Conan O'Brien is a very likable man. A little hyper, sure, but he seems like a good guy and lots of fun, and that's why he gets millions of dollars to appear on late-night TV, or to not appear on late-night TV, either way. If NBC gave me 32 million bucks, I think the only place I would be regularly appearing would be at my lovely beach estate and shoe stores. Not Conan. He is not a sloth. He wants to work, and he wants to keep being what he's been for close to 20 years: American Icon/Talk Show Funnyman. It's a mighty high mountain he's scaled, but the peak is extremely tiny. There's only room for a handful of those folks. How do you stay up there when the others would really rather have you tumble off in an avalanche of fail, and your audience has the distracted, overwhelmed-by-choices attention span of a girl in a shoe shop with 32 million dollars to spend? Last night, Conan made his first TV pitch to 4.2 million faithful and curious viewers after his infamous and well-publicized departure from NBC's "Tonight Show," with "Conan," on TBS.  I'll say it again: Conan O' Brien is a very likable man, and I like him, and I think you probably like him.

But I was bored. And disappointed. And worried that his show simply isn't going to be able to pull in enough viewers if it remains as predictable and -- I say this with a literal cringe and with reluctance -- stale as I felt it was last night. Oh, Coco. No no.

From the already-tired-looking set to the done-it-to-death format, "Conan" seems dated from Day One.  It was a...pleasant show, fast-moving but almost completely devoid of anything memorable, which to me is a spectacular puzzlement. Your first show, you've had months to prepare and make it want you want it to be, and it might as well have been any regular offering from any of the late-nighters from ten years ago. This was essentially the same frustrated feeling I had when I saw Conan on his live tour here in Seattle a few months ago. It was fun, but terribly tame, and I felt it was a wasted opportunity to do some really funny comedy. Instead, we got a bit too much of Conan singing and playing guitar, neither of which he is brilliant at. God, I don't like saying this. I like Conan, I do!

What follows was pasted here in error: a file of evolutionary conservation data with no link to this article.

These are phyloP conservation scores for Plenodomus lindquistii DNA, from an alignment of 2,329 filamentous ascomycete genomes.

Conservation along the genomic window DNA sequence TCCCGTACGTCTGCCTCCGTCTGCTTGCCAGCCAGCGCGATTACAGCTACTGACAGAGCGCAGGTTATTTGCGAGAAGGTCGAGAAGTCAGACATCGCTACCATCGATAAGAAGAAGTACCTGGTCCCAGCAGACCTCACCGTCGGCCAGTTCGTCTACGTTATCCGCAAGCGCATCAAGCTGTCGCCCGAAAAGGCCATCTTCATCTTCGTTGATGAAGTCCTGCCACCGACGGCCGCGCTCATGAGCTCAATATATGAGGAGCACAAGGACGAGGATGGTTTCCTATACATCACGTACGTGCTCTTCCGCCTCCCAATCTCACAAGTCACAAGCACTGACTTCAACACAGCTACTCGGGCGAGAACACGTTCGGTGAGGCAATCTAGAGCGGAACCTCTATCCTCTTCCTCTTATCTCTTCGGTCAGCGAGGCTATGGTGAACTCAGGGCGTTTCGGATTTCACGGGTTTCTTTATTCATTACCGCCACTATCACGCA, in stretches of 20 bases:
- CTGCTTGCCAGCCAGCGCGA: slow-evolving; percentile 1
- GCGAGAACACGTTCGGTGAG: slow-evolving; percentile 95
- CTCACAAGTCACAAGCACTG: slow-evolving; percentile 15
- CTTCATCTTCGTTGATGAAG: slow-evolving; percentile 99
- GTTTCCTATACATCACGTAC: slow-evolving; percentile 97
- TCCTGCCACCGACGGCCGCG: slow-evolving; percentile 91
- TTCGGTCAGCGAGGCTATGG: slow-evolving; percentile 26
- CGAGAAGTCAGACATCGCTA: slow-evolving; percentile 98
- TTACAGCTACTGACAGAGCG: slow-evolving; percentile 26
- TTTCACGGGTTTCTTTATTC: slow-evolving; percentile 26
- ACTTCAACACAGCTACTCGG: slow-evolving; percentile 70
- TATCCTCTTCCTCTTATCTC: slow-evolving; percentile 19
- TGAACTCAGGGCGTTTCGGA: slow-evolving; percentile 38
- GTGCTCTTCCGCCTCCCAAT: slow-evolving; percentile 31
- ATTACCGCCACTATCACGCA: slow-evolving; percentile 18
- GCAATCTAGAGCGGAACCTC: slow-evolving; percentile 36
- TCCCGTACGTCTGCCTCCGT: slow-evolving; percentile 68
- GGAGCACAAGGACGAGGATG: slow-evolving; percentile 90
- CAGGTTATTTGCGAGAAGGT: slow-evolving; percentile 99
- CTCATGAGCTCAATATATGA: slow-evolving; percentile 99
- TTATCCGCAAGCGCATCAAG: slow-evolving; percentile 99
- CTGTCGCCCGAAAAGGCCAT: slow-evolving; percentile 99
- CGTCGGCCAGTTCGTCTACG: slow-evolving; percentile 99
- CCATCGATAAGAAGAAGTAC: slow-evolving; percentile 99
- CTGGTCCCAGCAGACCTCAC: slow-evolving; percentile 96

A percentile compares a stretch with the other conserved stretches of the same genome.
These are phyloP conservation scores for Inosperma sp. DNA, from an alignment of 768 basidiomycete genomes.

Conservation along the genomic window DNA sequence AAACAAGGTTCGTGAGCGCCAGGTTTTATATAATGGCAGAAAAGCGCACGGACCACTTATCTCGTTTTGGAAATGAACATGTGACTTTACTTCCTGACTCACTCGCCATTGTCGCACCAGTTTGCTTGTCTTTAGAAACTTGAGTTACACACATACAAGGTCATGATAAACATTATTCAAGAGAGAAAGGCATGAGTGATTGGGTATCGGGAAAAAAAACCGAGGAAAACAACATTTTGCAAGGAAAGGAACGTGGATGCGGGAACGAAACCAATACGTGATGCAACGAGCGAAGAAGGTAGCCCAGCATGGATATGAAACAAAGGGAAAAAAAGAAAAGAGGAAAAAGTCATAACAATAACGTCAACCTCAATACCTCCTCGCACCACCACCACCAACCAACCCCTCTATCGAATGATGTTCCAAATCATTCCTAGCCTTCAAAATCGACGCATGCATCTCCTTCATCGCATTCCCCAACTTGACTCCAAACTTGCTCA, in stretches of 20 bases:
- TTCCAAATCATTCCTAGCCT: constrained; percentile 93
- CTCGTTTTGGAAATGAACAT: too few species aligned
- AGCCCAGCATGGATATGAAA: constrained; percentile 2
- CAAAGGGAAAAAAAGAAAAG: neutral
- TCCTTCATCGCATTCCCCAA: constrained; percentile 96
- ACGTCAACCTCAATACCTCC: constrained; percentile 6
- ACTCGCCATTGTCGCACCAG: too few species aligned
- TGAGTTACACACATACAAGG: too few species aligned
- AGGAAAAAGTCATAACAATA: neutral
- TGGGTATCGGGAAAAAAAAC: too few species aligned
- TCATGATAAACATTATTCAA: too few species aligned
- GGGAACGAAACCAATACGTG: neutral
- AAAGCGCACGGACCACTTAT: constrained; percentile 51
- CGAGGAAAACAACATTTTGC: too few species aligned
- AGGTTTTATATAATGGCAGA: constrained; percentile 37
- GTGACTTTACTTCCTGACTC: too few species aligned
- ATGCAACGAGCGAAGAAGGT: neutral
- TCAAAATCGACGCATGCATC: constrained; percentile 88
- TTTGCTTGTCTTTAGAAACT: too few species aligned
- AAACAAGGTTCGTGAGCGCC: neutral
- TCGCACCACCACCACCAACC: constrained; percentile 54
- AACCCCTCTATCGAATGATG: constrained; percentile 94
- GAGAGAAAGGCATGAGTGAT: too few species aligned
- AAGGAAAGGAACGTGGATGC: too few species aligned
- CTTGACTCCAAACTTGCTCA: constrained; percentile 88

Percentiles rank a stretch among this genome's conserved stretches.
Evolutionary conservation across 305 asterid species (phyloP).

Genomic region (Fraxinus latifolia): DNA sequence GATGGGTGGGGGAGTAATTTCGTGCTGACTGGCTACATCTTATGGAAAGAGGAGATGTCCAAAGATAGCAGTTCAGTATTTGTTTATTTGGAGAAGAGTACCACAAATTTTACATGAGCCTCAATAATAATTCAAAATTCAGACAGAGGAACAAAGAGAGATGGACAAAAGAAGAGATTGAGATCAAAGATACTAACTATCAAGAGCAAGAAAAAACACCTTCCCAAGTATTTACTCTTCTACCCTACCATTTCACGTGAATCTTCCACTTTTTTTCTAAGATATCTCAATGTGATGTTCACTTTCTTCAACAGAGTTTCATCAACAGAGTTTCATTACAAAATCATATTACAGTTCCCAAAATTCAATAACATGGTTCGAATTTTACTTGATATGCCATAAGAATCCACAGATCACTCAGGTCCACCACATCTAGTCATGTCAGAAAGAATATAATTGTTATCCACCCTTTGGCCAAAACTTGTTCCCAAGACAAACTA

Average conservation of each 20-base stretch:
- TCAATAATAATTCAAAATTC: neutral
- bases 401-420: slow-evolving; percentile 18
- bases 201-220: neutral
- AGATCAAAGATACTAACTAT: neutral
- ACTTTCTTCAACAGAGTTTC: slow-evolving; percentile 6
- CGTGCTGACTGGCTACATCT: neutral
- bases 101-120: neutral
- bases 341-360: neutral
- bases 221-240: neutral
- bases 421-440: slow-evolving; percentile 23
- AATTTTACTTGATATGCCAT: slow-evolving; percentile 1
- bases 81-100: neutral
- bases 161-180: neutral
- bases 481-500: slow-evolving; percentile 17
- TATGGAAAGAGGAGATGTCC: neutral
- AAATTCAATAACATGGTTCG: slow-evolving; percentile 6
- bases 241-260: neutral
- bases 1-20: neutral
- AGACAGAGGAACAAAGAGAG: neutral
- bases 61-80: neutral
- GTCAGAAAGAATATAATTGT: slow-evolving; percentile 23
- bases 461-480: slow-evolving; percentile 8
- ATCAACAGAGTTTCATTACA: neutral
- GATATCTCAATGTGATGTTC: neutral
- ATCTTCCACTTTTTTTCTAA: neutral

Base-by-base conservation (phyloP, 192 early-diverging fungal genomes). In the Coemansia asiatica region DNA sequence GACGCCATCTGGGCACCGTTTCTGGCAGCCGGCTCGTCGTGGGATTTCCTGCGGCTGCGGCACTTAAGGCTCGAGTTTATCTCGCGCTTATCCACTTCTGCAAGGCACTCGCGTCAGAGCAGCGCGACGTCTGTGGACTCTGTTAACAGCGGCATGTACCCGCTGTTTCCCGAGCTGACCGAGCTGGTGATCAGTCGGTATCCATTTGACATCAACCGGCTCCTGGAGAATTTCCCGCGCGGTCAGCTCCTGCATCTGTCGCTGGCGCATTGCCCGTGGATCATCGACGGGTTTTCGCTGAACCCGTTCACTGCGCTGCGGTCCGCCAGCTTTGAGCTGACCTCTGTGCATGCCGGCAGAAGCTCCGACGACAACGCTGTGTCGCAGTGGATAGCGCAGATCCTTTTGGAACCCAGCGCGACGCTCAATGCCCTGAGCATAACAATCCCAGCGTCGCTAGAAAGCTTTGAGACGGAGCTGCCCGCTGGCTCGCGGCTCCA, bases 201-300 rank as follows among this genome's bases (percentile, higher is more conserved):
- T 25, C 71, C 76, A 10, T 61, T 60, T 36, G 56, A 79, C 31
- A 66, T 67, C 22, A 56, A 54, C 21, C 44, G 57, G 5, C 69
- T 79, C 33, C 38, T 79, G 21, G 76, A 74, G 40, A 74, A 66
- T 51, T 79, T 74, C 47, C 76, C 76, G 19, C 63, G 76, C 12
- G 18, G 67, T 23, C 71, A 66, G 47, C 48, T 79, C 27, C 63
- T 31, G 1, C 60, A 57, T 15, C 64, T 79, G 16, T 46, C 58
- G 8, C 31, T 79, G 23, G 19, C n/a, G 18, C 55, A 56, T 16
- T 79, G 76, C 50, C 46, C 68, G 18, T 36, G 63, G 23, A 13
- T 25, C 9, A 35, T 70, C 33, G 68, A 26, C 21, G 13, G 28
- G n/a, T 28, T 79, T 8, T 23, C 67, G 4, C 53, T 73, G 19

I am in complete agreement with Kyle Buchanan's New Yorker piece in his assessment of Show One:

O'Brien will never be given a better chance to blow up the musty formula of late-night, but in his premiere, he didn't even tweak it. Taped segments, interviews, and musical guests arrived exactly when you expected them to and looked no different than they did during O'Brien's tenure on NBC; in fact, the only atypical thing about the show was where and when it was airing. Will that be enough for Conan to cut through the competitive clutter? The late-night hosts who've succeeded in basic cable are the ones who've toyed with the format, from Jon Stewart to Chelsea Handler, and O'Brien is apparently disinterested in going down that path. 
At the end of the show, Conan once again strapped on his guitar to play and sing with Jack White. This might be something of a fun novelty for some viewers, but other than "Oh, there's Conan O' Brien the comedian playing a Les Paul with the famous rock star Jack White, how 'bout that?" it was just OK. White seemed musically constrained, his style out-of-place, and O' Brien out of his league.

This musical pairing was in very stark contrast to the excellent performance given last week by Stephen Colbert and Elvis Costello last week on The Colbert Report.

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It's crossed my mind that perhaps "Conan" would always have been designed to be likable. It's hard to please anyone, isn't it...he's heard he's been too stodgy and too freaky, costing him viewers. What are you supposed to do and who are you supposed to listen to? Does it all come down to viewer numbers and sponsor cash, trying to hit that sweet spot in your targeted demographics? Does it come down to enjoying your work and who you work with? Do you reach a point after so many years in the business where it's hard to innovate? Does Conan simply want to hold on at his safe place at the peak long enough for some of the others doing the same thing to retire? I mean, I like the Masturbating Bear as much as anyone, but maybe it's time for him to hibernate and let another woodland creature explore its carnal lust on basic cable.

I'm not writing "Conan" off after one show. It will be interesting to see how the show evolves over the next few weeks and months, and if it can hold on to all those Team Coco fans who love the guy and are rooting for his success. Dude's likable. I truly wish him well.